Did you find any similarities between the Regency era and the Edwardian era?
The more I read up on the Edwardian period, the more similarities I noticed. Both eras are known for the dazzling opulence of high society, the lavish country house parties and the glittering London Season but beneath that seethes layers of poverty and violence and deprivation. In both cases the extremes of affluence and poverty were very marked. I think that the more you study it, the more the parallels become apparent.

Dauntsey Park: The Last Rake in LondonWhat resources did you find most helpful for this period?
I started off by watching some costume dramas set in the period, such as the Duchess of Duke Street and Upstairs Downstairs. I felt that would get me into the right mindset and give me a feel for the period. It was great to rediscover those series as they were programmes I had enjoyed in my youth. I also drew on my memories of some of the National Trust properties that I had visited that had Edwardian interiors, such as Lindisfarne Castle, which although it was originally a Tudor fortress was redesigned by Lutyens in 1903.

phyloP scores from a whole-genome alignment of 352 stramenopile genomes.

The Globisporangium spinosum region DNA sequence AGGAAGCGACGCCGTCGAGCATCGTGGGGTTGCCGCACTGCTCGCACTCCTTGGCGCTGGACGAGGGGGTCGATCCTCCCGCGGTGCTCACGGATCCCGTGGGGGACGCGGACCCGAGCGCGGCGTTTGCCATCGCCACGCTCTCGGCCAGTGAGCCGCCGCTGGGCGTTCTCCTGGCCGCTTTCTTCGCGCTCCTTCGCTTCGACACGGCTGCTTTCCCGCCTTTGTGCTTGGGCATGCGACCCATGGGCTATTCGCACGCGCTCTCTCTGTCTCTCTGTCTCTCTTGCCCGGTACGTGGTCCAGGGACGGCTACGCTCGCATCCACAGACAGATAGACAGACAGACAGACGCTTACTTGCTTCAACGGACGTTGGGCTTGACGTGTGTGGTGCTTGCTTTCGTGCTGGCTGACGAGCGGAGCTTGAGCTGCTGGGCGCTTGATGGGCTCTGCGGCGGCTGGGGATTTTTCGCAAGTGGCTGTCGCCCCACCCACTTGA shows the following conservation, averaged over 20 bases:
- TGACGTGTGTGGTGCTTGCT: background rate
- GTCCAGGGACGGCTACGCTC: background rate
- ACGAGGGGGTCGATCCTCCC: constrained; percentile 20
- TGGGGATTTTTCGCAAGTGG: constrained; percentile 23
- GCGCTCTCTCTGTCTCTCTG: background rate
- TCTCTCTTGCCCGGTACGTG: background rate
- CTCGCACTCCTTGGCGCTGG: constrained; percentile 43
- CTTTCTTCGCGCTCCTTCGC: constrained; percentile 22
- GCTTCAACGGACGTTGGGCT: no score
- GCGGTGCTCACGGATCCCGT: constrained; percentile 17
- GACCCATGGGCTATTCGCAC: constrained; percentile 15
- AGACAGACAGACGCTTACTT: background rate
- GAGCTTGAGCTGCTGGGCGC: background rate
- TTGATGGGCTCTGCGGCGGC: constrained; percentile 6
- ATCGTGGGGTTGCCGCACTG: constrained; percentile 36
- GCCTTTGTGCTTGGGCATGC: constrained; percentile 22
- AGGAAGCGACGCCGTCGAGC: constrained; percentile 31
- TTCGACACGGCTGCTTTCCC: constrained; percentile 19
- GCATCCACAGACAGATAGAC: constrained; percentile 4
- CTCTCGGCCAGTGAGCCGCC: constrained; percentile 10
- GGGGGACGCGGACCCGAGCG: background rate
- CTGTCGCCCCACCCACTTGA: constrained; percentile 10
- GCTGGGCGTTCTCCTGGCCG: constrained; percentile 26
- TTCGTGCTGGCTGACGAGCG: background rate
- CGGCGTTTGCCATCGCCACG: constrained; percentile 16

Once I felt that I had absorbed something of the atmosphere of the period I turned to my reading. Some of the books I enjoyed the most and found the most useful were:

The Edwardians by Roy Hattersley

The Edwardian Country House by Juliet Gardiner

Victorian and Edwardian London by A R Hope Moncrieff

Anything else you’d like to add?
Only to thank you very much for inviting me to blog on Edwardian Promenade and to say that I wish I had found the site before I wrote the book. It’s fascinating and I’ll be returning often. Thank you!

The Last Rake of London can be purchased from amazon, and from eharlequin.

January 2012: The Last Rake in London has been reissued as Dauntsey Park: The Last Rake in London